It was a coup de foudre (love at first sight).

You know I’ve been pining and scheming and (online) window shopping for a dog for a long time… So I had the closest shelter (forty minutes away by train) of the Société Protectrice des Animaux bookmarked and, at moments when I was feeling particularly dog deprived and courageous at the same time, I’d pop in and see if they had my dog yet.

Last Monday, he was there.


But I hesitated too long and found out today that other people got him. I was going back tomorrow to get him! I’m happy he has people, but I’m totally kicking myself right now. Vincent says the French are notorious for abandoning their pets during the summer vacations (bad, bad Froggies), and that I’ll have lots more dogs to choose from in the fall…

This little guy, Basile they called him, was a basset fauve de Bretagne, a French hound breed I’d never heard of. And I am a sucker for a hound, even though I grew up with poodles. The last dog I found online, fell in love with instantly, and subsequently rescued from a shelter was Virgil, a big, red hound dog (below, five years ago).

Obviously I also have a thing for redheaded dogs. My son’s a redhead; do you think I’m unconsciously trying to fill my empty nest with red dogs? Hmmm…


Anyway, last Monday I called the shelter to find out what the visiting hours were, and Tuesday morning I was there when the place opened. Was Basile a Virgil Mini Me? Well, in some ways, maybe. He’s a scent hound, like Virgil. Coonhounds traditionally hunt everything from raccoons to mountain lions, and bassets fauves hunt hares to wild boar… These are real dawgs.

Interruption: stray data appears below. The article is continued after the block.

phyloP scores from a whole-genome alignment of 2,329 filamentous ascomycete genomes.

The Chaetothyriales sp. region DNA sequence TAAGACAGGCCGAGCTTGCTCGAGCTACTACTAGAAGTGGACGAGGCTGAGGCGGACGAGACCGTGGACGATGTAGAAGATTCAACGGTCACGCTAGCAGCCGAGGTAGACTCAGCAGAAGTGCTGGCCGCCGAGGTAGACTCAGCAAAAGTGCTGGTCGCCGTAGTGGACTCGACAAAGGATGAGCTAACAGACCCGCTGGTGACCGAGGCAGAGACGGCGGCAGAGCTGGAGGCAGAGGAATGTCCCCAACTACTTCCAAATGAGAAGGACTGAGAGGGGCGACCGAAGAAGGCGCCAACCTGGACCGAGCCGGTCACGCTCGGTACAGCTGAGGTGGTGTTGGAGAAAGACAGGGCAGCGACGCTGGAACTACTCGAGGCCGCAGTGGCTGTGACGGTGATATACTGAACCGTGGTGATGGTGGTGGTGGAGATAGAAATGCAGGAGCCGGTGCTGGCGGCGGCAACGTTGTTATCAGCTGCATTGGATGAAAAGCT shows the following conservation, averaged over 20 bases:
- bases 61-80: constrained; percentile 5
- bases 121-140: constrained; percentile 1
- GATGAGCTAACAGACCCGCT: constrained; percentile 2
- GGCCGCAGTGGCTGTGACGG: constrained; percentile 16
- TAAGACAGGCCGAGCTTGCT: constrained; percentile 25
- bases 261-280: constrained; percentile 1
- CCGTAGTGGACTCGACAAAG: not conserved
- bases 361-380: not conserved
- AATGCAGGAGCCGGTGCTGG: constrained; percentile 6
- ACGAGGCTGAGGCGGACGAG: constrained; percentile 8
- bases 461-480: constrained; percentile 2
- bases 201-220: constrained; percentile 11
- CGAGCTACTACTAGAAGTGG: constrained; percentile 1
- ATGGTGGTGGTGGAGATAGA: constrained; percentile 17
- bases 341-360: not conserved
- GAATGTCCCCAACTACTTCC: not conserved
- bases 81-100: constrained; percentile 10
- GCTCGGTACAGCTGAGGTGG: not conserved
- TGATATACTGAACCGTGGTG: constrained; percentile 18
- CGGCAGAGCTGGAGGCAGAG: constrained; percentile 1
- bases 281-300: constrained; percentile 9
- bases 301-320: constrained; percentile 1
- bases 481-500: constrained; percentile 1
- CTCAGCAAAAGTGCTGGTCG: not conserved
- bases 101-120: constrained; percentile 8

(Biliana, the woman I spoke to at the shelter who is also a hound lover and has adopted four from the shelter herself, said “So you like difficult dogs?” and I answered “And men,” which made her laugh. Of course later, when I told Vincent about the exchange, he said indignantly “I’m not difficult!” which made me laugh.)


I took pics of Basile the day I went to meet him in the shelter. He wasn’t a run-up-and-lick-your-face dog, which worked for me in a big Anglo-Saxon way — I’m still not real comfy with the way the French run up and lick your face…

Oh well.

Where is Vincent in all this, you ask? Well, he’s conflicted. When we get a dog it’ll mean changes, expenses, the stresses of additional responsibility. All the practical things you might expect someone to worry about. He’s concerned about the potential for psychological damage in a shelter dog. But he is also a big-hearted guy who is as susceptible to the charm of a little creature in need as you could want him to be. So he is letting me make the dog call. My thinking is a dog is cheaper and easier than a teenager. And who isn’t damaged, I’d like to know?

refuges.jpg If you’ve been searching the web for a shelter animal to rescue in France, you’ve probably noticed an abominable lack of coordination among shelters and agencies, logic-defying website organization, inadequate information, and general incoherence.

(I hate to say it, but quelle surprise…)

However, I did find one site, Seconde chance, from which you can access 367 shelters in France, large and small, private and public.

On the home page, left column, you can enter info about your location and the kind of animal you want (optional), and you’ll get a list of shelters meeting your criteria. From there, you have address/contact info and a link to the animals you can adopt from a given shelter. You can also save a search (small dog in Paris) and receive e-mail alerts when new animals matching your search show up.

The shelters here are bursting at the seams. In this day and age it should be clear that buying a pedigreed puppy is unethical and environmentally incorrect. And besides, it’s ridiculously expensive. So if you are seriously thinking of getting a dog, get yourself, to quote my French step-daughter, “a used dog.” And if you have a coup de foudre, don’t hesitate. The little ones go fast.

Bonus: a good article for potential pooch parents by Paris-based dog mom and travel writer, Heather Stimmler-Hall.